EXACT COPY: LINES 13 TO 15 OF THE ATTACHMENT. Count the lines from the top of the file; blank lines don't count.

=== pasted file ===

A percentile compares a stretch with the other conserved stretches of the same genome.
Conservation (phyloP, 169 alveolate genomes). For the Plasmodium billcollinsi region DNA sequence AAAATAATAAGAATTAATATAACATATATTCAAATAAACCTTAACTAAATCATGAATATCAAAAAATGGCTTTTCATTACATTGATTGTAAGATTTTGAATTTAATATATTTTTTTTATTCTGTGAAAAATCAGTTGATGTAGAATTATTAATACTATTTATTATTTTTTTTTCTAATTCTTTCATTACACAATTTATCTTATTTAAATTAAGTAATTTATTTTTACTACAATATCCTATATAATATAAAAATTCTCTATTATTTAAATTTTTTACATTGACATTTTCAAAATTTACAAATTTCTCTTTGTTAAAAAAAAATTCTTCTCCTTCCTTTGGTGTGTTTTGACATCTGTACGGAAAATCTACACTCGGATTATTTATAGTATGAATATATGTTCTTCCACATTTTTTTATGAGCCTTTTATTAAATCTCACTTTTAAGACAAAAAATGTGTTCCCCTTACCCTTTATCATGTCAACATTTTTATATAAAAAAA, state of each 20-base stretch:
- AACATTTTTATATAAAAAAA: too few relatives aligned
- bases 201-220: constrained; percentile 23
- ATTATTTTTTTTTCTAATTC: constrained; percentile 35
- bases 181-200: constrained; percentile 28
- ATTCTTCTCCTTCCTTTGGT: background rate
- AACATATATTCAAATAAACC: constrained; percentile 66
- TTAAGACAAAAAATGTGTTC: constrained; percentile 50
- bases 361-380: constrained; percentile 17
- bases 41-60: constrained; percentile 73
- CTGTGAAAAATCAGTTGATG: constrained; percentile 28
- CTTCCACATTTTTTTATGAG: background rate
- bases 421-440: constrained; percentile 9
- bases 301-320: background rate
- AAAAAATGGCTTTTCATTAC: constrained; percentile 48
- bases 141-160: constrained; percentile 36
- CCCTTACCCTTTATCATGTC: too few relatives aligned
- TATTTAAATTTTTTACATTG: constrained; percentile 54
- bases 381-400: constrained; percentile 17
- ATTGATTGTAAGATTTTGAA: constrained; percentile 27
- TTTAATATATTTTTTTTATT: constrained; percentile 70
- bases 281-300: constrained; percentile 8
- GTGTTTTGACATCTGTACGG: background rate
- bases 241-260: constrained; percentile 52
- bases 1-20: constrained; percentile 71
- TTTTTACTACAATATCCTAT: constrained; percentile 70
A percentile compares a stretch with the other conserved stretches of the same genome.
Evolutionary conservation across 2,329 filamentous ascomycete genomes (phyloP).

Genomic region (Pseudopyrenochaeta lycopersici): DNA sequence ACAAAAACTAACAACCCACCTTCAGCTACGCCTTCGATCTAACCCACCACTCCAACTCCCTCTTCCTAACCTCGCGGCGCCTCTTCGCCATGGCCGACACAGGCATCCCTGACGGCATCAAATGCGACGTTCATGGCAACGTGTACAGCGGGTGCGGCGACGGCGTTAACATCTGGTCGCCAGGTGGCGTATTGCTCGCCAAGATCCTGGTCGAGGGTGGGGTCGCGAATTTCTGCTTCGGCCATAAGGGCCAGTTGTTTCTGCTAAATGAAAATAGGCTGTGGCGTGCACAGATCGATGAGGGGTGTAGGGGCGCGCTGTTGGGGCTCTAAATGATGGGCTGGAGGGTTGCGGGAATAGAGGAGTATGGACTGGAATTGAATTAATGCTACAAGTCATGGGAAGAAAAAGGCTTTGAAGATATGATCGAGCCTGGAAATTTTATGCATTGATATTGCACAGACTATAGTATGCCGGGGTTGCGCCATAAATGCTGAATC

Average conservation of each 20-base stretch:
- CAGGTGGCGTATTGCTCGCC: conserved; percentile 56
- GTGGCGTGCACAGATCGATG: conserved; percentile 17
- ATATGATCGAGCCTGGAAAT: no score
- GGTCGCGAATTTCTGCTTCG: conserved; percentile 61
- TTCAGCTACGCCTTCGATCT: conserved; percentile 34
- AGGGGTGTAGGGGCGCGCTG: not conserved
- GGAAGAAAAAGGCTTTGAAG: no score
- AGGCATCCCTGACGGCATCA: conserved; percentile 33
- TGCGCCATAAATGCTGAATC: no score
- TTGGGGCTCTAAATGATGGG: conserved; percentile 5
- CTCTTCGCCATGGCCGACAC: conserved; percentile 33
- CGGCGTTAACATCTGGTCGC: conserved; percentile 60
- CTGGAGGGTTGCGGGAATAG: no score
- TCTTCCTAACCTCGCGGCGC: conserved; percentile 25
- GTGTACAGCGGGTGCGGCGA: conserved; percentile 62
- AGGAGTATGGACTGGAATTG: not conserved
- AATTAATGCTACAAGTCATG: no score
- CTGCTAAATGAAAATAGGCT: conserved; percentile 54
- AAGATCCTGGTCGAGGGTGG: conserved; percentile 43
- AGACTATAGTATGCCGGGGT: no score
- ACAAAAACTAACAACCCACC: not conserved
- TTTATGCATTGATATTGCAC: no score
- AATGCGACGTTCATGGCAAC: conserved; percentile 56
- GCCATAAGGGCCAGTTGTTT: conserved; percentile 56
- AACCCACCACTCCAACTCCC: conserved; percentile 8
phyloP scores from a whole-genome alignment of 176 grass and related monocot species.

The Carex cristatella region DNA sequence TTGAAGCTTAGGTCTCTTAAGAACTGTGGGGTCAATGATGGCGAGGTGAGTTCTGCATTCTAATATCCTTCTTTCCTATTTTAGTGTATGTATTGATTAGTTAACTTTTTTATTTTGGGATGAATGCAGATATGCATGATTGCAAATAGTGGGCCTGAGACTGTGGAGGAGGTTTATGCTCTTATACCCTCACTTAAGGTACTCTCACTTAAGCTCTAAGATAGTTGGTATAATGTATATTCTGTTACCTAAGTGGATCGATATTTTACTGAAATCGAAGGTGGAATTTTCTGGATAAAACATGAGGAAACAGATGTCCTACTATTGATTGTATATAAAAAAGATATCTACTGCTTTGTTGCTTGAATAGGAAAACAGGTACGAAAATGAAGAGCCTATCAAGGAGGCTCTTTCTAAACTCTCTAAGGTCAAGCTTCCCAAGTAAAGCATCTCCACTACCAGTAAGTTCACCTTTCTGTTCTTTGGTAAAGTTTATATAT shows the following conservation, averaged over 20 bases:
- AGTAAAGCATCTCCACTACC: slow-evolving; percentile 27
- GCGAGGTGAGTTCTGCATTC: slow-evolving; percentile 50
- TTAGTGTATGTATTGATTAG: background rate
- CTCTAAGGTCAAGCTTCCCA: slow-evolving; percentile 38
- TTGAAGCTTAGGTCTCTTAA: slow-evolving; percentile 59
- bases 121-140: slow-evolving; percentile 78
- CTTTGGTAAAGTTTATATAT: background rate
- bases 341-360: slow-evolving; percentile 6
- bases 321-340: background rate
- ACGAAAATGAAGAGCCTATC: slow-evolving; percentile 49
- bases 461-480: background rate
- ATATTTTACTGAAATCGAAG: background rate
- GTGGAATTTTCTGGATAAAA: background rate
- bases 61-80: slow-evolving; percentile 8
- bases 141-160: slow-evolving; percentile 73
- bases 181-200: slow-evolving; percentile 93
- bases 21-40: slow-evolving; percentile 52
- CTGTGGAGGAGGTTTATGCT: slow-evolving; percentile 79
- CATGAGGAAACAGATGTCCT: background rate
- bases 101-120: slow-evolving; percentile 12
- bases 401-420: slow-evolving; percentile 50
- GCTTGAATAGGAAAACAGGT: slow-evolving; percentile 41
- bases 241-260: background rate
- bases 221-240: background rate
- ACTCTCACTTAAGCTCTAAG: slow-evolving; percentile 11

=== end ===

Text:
- CTTCCACATTTTTTTATGAG: background rate
- bases 421-440: constrained; percentile 9
- bases 301-320: background rate